A top shelf is mounted on the backboard giving us more room to store frequently used items (cans, wipers, etc). It also provides a good place to mount multiple swing-arm task lights. I'm big on lighting, especially for working on small, delicate stuff. You can never have too much light. The two power strips below are just about to be mounted to the backboard. You can also never have too many power outlets, lol.




The power strips are mounted and the connecting cords are run through holes with the cords protected by more pipe couplers.



A few tool racks, bins, and tool hangers are mounted to the backboard (with many more to come). And I can now use the bench to finish the bench. The yellow gun on the right is my trusty heat gun. A heat gun is used to quickly ruin things that are sensitive or delicate or expensive. Every shop should have one.




And FINALLY I get to build some drawers. I didn't photograph the drawer building process, but I should have. These are 2'x2' drawers, 4" tall. They're on runners made of a slippery polypropylene material. I hate installing those sliding track things, they're such a PITA to do that I avoid them if I can. Also, doing it this way supports more weight than using drawer slides (and drawer slides cost ~$25 a pair, too).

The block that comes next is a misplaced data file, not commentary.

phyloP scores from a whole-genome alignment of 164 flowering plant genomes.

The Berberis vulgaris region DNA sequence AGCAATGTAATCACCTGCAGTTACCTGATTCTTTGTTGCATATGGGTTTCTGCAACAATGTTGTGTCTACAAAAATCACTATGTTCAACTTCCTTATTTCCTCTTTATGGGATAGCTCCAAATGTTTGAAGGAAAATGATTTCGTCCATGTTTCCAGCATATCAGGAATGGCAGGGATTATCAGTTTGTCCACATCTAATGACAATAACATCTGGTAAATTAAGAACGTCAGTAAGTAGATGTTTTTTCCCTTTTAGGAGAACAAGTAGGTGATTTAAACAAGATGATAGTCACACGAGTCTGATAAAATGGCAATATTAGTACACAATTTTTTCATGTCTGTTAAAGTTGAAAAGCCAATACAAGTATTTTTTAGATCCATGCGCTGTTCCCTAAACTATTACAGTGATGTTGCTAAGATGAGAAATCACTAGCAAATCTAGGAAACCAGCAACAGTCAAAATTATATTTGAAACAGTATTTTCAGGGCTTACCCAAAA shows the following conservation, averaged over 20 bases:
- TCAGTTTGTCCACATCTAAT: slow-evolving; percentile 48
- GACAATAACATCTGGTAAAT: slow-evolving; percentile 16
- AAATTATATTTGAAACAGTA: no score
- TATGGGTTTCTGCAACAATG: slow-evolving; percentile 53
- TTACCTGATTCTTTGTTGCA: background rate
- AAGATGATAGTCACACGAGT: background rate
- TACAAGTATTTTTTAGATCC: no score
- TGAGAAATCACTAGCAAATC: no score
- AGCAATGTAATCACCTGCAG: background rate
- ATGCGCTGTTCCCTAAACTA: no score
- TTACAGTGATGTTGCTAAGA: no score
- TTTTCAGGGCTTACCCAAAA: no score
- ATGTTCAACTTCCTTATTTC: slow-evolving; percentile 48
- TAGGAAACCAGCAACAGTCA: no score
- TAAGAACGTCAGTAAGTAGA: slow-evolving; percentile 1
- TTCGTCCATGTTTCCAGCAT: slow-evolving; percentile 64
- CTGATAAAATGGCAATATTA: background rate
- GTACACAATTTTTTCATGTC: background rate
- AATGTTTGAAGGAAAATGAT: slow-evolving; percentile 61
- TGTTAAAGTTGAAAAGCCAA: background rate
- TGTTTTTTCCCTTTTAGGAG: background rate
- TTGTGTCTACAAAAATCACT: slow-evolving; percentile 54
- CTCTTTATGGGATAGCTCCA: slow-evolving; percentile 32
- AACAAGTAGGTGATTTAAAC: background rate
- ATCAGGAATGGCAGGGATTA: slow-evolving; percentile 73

They look okay, but the next set will be a little nicer. The drawers cost about $50 or $60 to make, not too bad. They're nice and sturdy, slide well, and hold a ton of stuff. These don't show the handles (pulls) installed, but Ill post a shot of that later. I used some nice European-style drawer pulls that I had left over from about 20 years ago (really).

The real trouble with reality is that there's no background music.

TehBorken

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Re: Workshop
« Reply #19 on: Jun 05 14 10:39 »
After a short break, we continue (try to contain your excitement, ladies!)

Every workbench needs a vise, right? So I transferred my trusty vise to the new bench. This vise is 30+ years old (maybe closer to 40 years old, now that I think about it).



And I used some BABs (big-ass bolts) to secure it. Drilled right down through the 2x4 to attach it. That thing isn't gong anywhere.


Now we start the second half of the bench along the west wall, a much easier build. This is where the grinder, drill press, etc will go. The back will have a gap meant for piping dust collection tubes up through it.



Screw it in place and add a little bracing....



The plywood top set on top but not screwed down. This one is cut a little shallow to allow for the dust-collection hoses I mentioned earlier. The plywood is bowed but that isn't unusual; it'll flatten out once it's screwed down.



The open channel on the right is where the hoses and power cords will run, plumbed to a shop-vac that will sit under the table.



I also built a nice deep drawer to hold stuff like my circular saw and other gear that's too big for a regular drawer. You can also see the drawer pulls installed on the top set of drawers.




Not done yet, but getting closer. :)
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DDD

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Re: Workshop
« Reply #20 on: Jun 06 14 02:31 »
overkill GREAT JOB !  I like when things are done better than needed built to last.............word :)
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kitten

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Re: Workshop
« Reply #21 on: Jun 08 14 09:46 »